Read more + demonstrative pictures: http://www.mogulskiing.net/technique_guide_10.html
post #10 of 16
Quote:
Originally Posted by BushMogulMaster View Post

As you ski the moguls, your pole plants should be on the backside (downhill side) of each mogul.


Read more + demonstrative pictures: http://www.mogulskiing.net/technique_guide_10.html
+1
post #11 of 16
BMM, typed a posting that got lost.... Anyway, thanks for the link and the explanations. However, to me it remains a bit unclear of what is frontside and backside of a bump. A bump has two downhills and two uphills. Both towards the uphill and downhill of the slope. Actually a bump has four up- and downhills because you also do approach the bump sideways. Then you have the gross uphill and downhill of the slope. Before we used to talk about uphill and dowhill skis. Now that has been changed to inside and outside skis. Is there a modern or classic solution for mogul skiing as well? If there is, how do I remember it? Im sure Ive heared it many times but forgot.

BTW, skiing moguls or skiing "mogul style" is not the same thing. Like the link suggests mogul skiers keep their arms streched forward all the time and plant with a flick of the vrist. They also use shorter poles. I ski moguls with regular skis, whatever I happen to be on and same applies to ski poles. This should not be misstaken for proper mogul skiing, merely a way to ski moguls with regular gear and technique.
post #12 of 16
Quote:
Originally Posted by michaelA View Post
1) For Short Swing or Braking turns (with a sharp, decelerating edge-set) I poke the pole in where it will assist my upper-body balance, regardless where the bump is.
I never turn in a mogul field "regardless of where the bump is". This is my main strategy and I would not easily advice othervise.
post #13 of 16
I'm with BMM. I don't think anyone should rely on the pole plant, reguardless whether it's on top or on the backside of the mogul. When you use blocking pole plants or use the pole plant to turn around you are relying on that for turn iniation and rythym. If by chance you miss a pole plant or the moguls are icy and the pole tip fails, you end up bailing out. Another problem wiith using this kind of pole plant is you're more apt to end up with your hands beside or behind you putting you in the backseat.

Touich the pole whereever it comes in the rythym of your skiing. If you're flying, it will most likely be somewhere near the top or just below the crest of the bump.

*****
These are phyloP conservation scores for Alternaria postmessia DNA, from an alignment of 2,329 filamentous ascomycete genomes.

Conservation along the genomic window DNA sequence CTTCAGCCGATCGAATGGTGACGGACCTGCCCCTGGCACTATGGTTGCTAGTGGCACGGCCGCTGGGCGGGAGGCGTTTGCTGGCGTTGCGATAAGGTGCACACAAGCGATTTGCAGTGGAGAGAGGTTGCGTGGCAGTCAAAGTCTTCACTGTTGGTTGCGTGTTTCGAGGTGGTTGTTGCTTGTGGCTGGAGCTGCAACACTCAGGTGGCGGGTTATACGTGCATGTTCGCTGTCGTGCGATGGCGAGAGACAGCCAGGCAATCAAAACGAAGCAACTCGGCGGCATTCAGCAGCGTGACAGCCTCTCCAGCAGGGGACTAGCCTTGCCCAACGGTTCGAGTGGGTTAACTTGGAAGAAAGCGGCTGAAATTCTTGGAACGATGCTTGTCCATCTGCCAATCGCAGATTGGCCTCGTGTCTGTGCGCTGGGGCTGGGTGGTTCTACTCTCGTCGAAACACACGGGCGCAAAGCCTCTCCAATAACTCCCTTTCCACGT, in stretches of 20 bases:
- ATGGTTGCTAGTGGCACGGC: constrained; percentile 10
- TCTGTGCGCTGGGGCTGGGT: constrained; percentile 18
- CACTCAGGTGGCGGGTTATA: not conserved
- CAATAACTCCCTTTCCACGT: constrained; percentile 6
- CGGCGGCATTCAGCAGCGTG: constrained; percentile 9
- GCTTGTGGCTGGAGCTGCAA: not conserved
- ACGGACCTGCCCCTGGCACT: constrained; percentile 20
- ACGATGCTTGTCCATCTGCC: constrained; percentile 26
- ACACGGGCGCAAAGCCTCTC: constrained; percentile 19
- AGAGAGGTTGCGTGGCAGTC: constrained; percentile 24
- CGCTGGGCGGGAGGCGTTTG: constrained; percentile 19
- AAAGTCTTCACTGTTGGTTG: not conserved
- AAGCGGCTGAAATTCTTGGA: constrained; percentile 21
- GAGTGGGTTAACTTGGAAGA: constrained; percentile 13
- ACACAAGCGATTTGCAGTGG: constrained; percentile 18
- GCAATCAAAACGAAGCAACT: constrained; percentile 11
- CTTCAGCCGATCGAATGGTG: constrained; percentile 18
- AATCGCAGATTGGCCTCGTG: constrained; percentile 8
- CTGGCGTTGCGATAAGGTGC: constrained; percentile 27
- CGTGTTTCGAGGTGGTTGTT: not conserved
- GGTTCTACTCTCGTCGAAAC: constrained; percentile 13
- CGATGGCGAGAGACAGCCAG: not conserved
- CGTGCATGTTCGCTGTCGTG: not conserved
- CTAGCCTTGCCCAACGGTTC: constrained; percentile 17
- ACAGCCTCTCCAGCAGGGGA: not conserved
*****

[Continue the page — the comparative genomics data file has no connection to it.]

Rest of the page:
I had a friend who was a decent bump skier with his technique, but used his poles as a turn plant, blocking plant all the time. In a nice section of Spring bumps, he jammed his pole in so hard and deep it actually tore his bicep muscle right off his bone as he skied by it.
post #14 of 16
As you can tell there are a lot of different opinions about pole usage. I would like to point out that just like every other maneuver and movement there is an appropriate time and place to use them.

Do we only use a pole touch? Hmm, that idea assumes we never need to use the pole plant as a balancing aid/corrective maneuver. In such variable terrain we just might need to use the pole for more than a trigger for the new turn.
Do we only use a blocking pole plant? Probably not since it certainly can result in the pole being the pivot point of the new turn. Especially if we don't snap the wrist and drive the hand forward after the pole contacts the snow.
Which lead me to the conclusion that in variable terrain we need to employ a variety of pole plants/touches. The important thing about them is that they should contribute a positive effect to the turn we are trying to do. If they are interfering with that outcome, it's time to re-think what type of pole plant/touch we are using. Which to some may sound like a non-answer but in reality the more versatile we are in our thinking the more versatile our skiing becomes. Play with all of the movements suggested so far but avoid thinking in an all or nothing way. Keep your options open and you'll be more successful in more situations.
post #15 of 16
Thread Starter 
It looks like John Clendenin would disagree with me - "The touch always precedes the turn." http://www.skidoctors.com/CSMPreview_Oct08.pdf Now of course he references Bode Miller next. Does anybody think that Bode's "touch" always precedes his turn?
post #16 of 16
while it is true that your pole plant should technically be on the front side of the bump , that takes alot of skill , and nerve. i allways end up planting just before or at the very top of the crest , and thats when i feel my hand pull back . form gets shot to shit and thats when the next bump doesnt line up correctly and things start to speed up in your brain because im doing it wrong.

its easy to say do one thing, harder to do. at least i realize what im doing, and how to correct it . i guess thats half the battle.